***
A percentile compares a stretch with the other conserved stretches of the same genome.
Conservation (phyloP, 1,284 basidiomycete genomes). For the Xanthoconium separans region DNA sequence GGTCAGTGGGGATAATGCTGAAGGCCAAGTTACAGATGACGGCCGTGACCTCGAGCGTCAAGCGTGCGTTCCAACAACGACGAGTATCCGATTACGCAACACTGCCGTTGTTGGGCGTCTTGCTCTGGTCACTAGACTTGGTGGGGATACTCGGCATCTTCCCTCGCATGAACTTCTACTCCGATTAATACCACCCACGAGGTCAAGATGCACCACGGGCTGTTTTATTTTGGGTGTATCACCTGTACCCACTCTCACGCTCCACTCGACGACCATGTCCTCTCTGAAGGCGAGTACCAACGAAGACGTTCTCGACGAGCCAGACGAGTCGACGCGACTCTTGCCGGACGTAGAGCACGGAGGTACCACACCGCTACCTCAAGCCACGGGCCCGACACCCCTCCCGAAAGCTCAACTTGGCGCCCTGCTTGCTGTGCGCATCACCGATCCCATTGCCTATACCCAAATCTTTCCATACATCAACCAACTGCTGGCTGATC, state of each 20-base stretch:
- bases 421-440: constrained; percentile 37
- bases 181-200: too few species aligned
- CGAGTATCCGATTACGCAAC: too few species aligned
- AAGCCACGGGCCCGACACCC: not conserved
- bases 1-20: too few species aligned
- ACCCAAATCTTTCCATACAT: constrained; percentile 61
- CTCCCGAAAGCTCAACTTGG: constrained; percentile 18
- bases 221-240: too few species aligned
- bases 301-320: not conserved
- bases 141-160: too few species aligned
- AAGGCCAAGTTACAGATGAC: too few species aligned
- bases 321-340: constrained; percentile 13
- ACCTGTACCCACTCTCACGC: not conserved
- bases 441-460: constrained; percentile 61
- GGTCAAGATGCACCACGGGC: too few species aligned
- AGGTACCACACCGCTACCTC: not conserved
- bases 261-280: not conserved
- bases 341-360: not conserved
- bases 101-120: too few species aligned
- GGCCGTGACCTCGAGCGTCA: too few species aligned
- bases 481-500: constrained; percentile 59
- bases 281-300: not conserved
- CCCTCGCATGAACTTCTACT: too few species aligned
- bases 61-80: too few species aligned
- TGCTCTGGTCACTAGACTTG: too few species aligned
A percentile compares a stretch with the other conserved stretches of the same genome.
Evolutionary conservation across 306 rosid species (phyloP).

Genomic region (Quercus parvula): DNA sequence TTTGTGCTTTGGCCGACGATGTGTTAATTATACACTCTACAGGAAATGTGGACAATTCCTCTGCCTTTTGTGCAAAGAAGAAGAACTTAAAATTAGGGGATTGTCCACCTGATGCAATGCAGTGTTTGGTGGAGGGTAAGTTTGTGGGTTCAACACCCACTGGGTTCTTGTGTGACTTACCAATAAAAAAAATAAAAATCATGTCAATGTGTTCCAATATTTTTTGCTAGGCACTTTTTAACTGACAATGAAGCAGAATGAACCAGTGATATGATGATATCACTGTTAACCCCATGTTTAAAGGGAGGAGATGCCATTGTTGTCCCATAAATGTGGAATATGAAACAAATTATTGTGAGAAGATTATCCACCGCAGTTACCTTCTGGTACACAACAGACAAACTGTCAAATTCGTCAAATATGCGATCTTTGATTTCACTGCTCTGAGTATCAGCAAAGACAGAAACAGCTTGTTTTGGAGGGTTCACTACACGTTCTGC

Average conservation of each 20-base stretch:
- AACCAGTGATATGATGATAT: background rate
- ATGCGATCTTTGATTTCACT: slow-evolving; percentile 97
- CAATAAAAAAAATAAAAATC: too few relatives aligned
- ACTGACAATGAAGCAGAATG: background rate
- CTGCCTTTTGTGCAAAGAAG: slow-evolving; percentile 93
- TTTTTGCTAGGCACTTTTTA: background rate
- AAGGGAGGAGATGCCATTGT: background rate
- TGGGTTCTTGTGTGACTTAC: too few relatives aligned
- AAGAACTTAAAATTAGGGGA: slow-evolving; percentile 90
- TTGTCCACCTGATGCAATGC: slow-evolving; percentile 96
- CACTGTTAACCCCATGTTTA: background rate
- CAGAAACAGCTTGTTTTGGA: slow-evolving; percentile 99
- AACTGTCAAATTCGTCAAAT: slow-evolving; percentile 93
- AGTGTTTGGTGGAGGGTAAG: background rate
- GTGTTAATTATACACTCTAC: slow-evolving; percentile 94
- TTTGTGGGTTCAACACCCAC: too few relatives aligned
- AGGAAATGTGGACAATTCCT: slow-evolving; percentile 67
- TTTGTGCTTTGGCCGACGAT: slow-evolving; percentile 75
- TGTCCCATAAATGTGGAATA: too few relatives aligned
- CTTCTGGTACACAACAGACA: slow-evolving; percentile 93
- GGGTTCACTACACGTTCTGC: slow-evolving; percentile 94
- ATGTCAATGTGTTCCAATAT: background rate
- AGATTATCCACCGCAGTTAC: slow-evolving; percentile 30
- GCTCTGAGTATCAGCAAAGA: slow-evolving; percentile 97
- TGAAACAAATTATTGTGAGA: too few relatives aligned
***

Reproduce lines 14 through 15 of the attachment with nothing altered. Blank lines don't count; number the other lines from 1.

- bases 321-340: constrained; percentile 13
- ACCTGTACCCACTCTCACGC: not conserved